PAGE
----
Ensure a Smooth IT Transition During a Merger and Takeover
There’s a lot of work to do when two companies combine, especially restructuring the IT (Information Technology) infrastructure. Because businesses depend on their IT systems to run day-to-day operations, job one is ensuring that the IT infrastructure is updated to meet the needs of the newly formed company within a short period of time. Of course, how you go about this often depends on whether it’s a merger or a takeover.
Mergers occur when two companies mutually agree to combine into one. This will require extensive analysis of both IT infrastructures to determine the most efficient and effective way to integrate IT systems and solutions as well as to eliminate those that are no longer necessary. The two companies may have been using completely different IT systems, in which case you’ll need to map out the most efficient way to meet the IT needs of everyone at the newly formed company.
In the case of a takeover, it’s one company typically buying a smaller company. In such a case, the larger company is likely to keep their existing IT infrastructure in place, while the smaller one will have to transition to that infrastructure. Even then, the needs of the smaller company will have to be met, especially if their product or service depends on the IT solutions or systems they were using, meaning new systems or software may need to be incorporated into the existing IT infrastructure.
Whether you’re going through a merger or an acquisition, the IT infrastructure will have to change to meet the new needs of every department.
Common IT Problems Companies Face While Merging
The following are some of the most common IT problems that newly formed businesses face following a merger:
- Poor IT integration – Poor integration of IT systems can cause all kinds of issues with everyday business processes, including onboarding new employees, sales, order processing, and accounting. This will reduce efficiency throughout the company. Additionally, poor integration of supporting and process applications will likely result in mistakes and replications. All of this will make everyone less productive as they focus on annoying non-work inefficiencies.
- Poor visibility – When two companies merge, it could result in duplicate data. For instance, if both companies had customers in common before the merger or acquisition, they both have data on those customers. Unless you establish a customer data integration system, you could, for example, end up assigning two sales representatives to the same customer as a result. Such a lack of visibility will result in miscommunication and poor distribution of resources.
- Difficulties in retrieving data – Data integration is an absolute must when a merger or acquisition occurs. Otherwise, there will be important and sensitive data stored in numerous systems, applications, and services, making it difficult to find and access.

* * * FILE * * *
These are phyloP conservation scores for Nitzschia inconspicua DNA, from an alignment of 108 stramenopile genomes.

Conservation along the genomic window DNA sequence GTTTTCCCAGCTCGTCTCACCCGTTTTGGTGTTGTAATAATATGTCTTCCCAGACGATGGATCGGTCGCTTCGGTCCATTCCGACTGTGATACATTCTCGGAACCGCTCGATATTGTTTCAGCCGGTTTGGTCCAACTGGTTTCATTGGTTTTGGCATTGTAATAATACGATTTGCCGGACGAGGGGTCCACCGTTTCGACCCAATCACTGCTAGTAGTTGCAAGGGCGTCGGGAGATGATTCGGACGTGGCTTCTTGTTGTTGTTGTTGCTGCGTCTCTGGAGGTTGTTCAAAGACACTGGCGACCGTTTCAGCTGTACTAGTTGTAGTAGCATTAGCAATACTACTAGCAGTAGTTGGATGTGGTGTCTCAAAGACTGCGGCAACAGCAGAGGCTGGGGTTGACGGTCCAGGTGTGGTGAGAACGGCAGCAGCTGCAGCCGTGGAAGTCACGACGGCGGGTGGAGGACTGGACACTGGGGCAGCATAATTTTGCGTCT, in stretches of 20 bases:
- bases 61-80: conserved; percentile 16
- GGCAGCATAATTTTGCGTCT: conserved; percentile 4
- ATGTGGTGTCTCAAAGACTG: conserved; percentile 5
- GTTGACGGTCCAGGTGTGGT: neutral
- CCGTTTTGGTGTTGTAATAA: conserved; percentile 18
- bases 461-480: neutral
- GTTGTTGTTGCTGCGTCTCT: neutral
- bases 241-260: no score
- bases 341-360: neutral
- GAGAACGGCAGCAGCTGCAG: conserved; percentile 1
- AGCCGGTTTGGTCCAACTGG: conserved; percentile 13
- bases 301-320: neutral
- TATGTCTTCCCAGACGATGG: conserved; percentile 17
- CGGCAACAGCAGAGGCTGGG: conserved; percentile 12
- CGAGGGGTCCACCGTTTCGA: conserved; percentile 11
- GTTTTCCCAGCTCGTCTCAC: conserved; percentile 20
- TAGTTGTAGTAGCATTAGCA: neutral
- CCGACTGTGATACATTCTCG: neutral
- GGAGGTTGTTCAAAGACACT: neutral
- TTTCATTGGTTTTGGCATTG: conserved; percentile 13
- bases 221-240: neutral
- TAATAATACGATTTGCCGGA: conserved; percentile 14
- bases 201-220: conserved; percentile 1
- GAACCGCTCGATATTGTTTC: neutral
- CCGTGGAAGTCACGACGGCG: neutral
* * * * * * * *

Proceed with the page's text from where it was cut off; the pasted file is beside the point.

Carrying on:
- Compliance issues – All kinds of compliance issues can pop up during a merger or acquisition, especially if one of the businesses is global. There’s a good chance that prior to the merger or acquisition the two companies did not have the same policies, guidelines, and contracts addressing regulation compliance. Compliance regulations must be reviewed and new guidelines and policies implemented if necessary. Even if an acquiring company keeps all of its policies and guidelines, new employees must be trained and educated to ensure continued compliance.
- Loss of talent – If you wait too long to implement organizational structures and leadership in place for the IT departments, talented staff and executives may exit to other companies. It’s one of the reasons why communication is so important. A lot of people may not know where their future lies and will take the initiative to find a new job instead of waiting to be let go.
Plan Ahead and Check In
Obviously, having an IT integration plan is much better than not having one at all; however, having a plan isn’t going to do much good if you don’t begin executing it until the merger or acquisition goes through. It can take months and sometimes even years (depending on the size of the merger or acquisition) to develop and execute an IT integration plan. By waiting until the merger or acquisition goes through, you risk significantly hindering the newly formed company’s business operations.
The moment your company begins having talks about a merger or acquisition that is likely to go through, begin putting an IT plan together. This plan should be reviewed by the IT leaders in both companies to help ensure that the process goes as smoothly as possible. Make sure that you check in regularly with these IT leaders to make sure no new challenges or problems have popped up.
Communicate Effectively with IT Staff
A successful IT integration plan depends on clear communication. Not only should you be talking to business and IT leaders in both companies to discern what type of systems you’re dealing with and what the major IT needs of the company are, but you should also be communicating with the IT staffs of both companies.
This will give you a better idea of what the current IT challenges are on both sides from the employees’ perspective. Taking these challenges into consideration when creating an integration plan can help you create a more effective IT infrastructure in the long run. By speaking with the IT staff from the other company, you’ll make them feel like they have an actual say in the proceedings and aren’t just being left in the dark, and that nobody cares about their particular needs.